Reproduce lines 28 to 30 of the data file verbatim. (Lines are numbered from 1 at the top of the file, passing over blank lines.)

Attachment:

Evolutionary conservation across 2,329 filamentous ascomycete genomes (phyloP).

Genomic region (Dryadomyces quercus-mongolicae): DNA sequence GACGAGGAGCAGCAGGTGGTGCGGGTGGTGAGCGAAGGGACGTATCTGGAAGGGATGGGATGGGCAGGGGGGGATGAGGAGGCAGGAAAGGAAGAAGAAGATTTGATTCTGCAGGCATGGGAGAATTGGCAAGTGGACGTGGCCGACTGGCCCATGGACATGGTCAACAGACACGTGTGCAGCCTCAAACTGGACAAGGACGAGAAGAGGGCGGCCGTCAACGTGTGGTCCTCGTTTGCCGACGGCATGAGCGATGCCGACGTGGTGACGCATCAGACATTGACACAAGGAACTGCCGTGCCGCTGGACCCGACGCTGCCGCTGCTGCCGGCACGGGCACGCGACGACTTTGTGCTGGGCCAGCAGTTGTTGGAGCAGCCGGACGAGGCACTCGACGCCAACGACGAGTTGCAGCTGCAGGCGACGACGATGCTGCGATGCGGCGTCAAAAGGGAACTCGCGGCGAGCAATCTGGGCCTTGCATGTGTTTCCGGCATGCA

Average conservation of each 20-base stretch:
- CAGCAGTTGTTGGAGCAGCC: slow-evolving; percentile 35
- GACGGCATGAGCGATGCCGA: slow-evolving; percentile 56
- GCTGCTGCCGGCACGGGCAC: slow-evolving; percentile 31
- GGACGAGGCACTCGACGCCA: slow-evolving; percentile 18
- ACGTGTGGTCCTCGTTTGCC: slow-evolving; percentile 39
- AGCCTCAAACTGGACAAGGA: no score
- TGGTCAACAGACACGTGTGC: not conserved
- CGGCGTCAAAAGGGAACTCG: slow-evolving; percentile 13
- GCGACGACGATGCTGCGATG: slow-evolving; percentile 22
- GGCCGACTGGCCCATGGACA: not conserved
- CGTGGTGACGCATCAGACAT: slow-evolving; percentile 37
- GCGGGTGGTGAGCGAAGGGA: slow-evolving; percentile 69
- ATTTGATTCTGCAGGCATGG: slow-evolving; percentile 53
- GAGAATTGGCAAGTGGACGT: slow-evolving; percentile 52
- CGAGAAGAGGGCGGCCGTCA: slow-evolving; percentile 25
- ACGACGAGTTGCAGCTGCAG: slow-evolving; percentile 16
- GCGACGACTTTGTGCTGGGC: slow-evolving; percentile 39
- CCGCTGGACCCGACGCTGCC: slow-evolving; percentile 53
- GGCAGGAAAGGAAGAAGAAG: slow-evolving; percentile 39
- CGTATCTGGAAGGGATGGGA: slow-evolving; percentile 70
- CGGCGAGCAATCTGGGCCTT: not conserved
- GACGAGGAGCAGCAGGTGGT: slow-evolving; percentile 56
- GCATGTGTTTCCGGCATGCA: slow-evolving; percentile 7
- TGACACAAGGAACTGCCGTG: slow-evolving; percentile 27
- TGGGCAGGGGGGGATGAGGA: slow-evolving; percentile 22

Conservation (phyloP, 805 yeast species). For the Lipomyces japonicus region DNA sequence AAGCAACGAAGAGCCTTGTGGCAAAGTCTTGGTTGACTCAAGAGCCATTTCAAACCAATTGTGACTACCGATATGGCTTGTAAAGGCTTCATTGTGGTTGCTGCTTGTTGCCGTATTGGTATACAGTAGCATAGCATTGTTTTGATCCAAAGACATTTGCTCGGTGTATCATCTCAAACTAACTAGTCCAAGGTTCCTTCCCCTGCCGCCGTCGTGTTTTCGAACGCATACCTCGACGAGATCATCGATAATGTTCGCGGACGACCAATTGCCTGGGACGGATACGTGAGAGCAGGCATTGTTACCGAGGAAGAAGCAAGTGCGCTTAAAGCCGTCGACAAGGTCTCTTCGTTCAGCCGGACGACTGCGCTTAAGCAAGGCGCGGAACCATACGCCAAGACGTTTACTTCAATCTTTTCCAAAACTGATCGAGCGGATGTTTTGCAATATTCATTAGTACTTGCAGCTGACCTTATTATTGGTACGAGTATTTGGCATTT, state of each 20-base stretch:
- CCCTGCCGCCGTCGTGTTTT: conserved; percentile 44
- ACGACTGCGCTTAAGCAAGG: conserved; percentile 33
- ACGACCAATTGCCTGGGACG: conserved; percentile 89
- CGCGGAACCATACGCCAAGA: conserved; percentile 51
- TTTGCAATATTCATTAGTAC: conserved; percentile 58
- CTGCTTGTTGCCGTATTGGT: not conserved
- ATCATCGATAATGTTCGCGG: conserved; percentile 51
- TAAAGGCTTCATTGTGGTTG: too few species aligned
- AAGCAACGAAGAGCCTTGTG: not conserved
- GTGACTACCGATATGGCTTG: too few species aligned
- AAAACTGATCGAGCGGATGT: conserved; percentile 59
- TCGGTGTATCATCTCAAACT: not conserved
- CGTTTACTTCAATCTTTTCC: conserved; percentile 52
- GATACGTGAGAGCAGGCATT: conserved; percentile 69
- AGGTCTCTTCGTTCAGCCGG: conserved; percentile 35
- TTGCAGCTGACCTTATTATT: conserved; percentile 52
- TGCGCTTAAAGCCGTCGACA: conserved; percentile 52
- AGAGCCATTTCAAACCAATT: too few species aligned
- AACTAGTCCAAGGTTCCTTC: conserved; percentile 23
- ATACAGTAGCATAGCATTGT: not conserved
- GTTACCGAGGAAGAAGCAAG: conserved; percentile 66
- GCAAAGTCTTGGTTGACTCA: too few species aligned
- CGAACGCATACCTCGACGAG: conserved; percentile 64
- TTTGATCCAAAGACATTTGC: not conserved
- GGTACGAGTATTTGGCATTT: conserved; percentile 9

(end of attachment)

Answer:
- TGGGCAGGGGGGGATGAGGA: slow-evolving; percentile 22

Conservation (phyloP, 805 yeast species). For the Lipomyces japonicus region DNA sequence AAGCAACGAAGAGCCTTGTGGCAAAGTCTTGGTTGACTCAAGAGCCATTTCAAACCAATTGTGACTACCGATATGGCTTGTAAAGGCTTCATTGTGGTTGCTGCTTGTTGCCGTATTGGTATACAGTAGCATAGCATTGTTTTGATCCAAAGACATTTGCTCGGTGTATCATCTCAAACTAACTAGTCCAAGGTTCCTTCCCCTGCCGCCGTCGTGTTTTCGAACGCATACCTCGACGAGATCATCGATAATGTTCGCGGACGACCAATTGCCTGGGACGGATACGTGAGAGCAGGCATTGTTACCGAGGAAGAAGCAAGTGCGCTTAAAGCCGTCGACAAGGTCTCTTCGTTCAGCCGGACGACTGCGCTTAAGCAAGGCGCGGAACCATACGCCAAGACGTTTACTTCAATCTTTTCCAAAACTGATCGAGCGGATGTTTTGCAATATTCATTAGTACTTGCAGCTGACCTTATTATTGGTACGAGTATTTGGCATTT, state of each 20-base stretch:
- CCCTGCCGCCGTCGTGTTTT: conserved; percentile 44